While most kids are afraid of the Boogeyman, the monster in their closet or Lady Gaga, nothing scared me more as a child than being abducted by aliens. I used to be petrified of getting beamed out of my bed, probed and dumped by a UFO. (Reading Whitley Strieber’s Communion when you’re 10 years old will do that to you.) It didn’t help that the little boy who gets alien ‘napped in Close Encounters of the Third Kind was named “Barry.”
So Mars Needs Moms—a motion-capture, CGI Disney comedy—would have terrified me in the ’80s. Seth Green voices a small child whose mom (voiced by Joan Cusack) is kidnapped by Martians who suck out her brain so they can learn how to be better parents. Luckily, our hero hitches a ride into outer space, takes everything in stride (like most kids in Disney flicks) and, more than anything, wants to save Mom so he can apologize for mouthing off at her during dinner time.
The animation is fantastic, with CGI landscapes and sets that are remarkable in their realism. Producer Robert Zemeckis (who directed The Polar Express and Beowulf) once again oversees a film that pushes the envelope in animation excellence and motion-capture performance. The film starts off as something smart, sweet and with crossover appeal. Over time, though, it wears out its welcome.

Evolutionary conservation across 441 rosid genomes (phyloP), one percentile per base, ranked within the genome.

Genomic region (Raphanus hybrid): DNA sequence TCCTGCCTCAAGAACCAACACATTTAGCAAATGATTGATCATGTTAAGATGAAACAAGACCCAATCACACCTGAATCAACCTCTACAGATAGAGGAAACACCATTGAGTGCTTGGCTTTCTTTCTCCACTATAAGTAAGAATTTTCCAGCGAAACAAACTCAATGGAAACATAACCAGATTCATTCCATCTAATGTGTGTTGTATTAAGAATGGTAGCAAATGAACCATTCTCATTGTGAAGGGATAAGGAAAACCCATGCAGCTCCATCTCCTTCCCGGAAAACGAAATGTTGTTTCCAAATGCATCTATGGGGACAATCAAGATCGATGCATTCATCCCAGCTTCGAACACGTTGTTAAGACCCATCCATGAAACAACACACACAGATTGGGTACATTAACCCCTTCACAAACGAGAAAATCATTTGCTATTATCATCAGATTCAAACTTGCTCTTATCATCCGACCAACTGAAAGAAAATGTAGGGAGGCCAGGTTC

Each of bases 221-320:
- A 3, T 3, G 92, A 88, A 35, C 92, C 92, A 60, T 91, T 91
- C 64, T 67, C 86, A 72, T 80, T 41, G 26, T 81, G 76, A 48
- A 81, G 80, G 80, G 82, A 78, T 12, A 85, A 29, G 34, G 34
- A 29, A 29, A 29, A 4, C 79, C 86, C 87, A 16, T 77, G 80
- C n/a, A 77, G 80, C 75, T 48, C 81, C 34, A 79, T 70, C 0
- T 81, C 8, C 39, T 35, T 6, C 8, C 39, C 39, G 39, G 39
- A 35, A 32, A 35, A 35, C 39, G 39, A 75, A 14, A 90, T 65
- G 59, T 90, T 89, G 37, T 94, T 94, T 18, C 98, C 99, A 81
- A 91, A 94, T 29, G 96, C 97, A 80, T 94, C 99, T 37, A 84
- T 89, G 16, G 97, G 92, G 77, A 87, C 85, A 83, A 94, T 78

The introduction of a character named Gribble is where the movie stopped being fun for me—he’s a bloated, pop culture savvy astronaut who, despite having been in space since the ‘80s, acts like a modern-day movie fanboy. The character is obnoxious and sucks the funny out of his many scenes. Like Zemeckis’s recent A Christmas Carol, the characters resemble their real-life counterparts so closely (Cusack’s character especially), you wonder why they didn’t just make a live-action movie with CGI instead of needlessly creating a 90-minute special effect.
Green had his voice digitally altered to sound like a small boy, which was the same thing done to Gary Oldman when he played Tiny Tim in A Christmas Carol. Oldman is brilliant and Green is a reliably good comic actor, but doesn’t this vaguely creepy performance alteration just keep talented child actors from getting work? It also seems unnecessary, since I didn’t know it was Green until the end credits; it could have been Frank De Lima voicing the kid and I never would have known.
The end credits feature extensive live-action footage of the actors performing their roles on a high-tech, motion-capture stage; even though the sets are bare, these outtakes are more engaging and funnier than the actual movie.
The film is inoffensive, though I hated the cheap plug for Disneyland, the alien baby peeing on someone’s head and when the young hero uttered this line: “Mars needs Botox!” Aside from the best and most dramatic scene, which involves shattered glass, the 3D is useless. Bottom line: small children will probably love this, while their parents will be able to tolerate it for an hour and a half.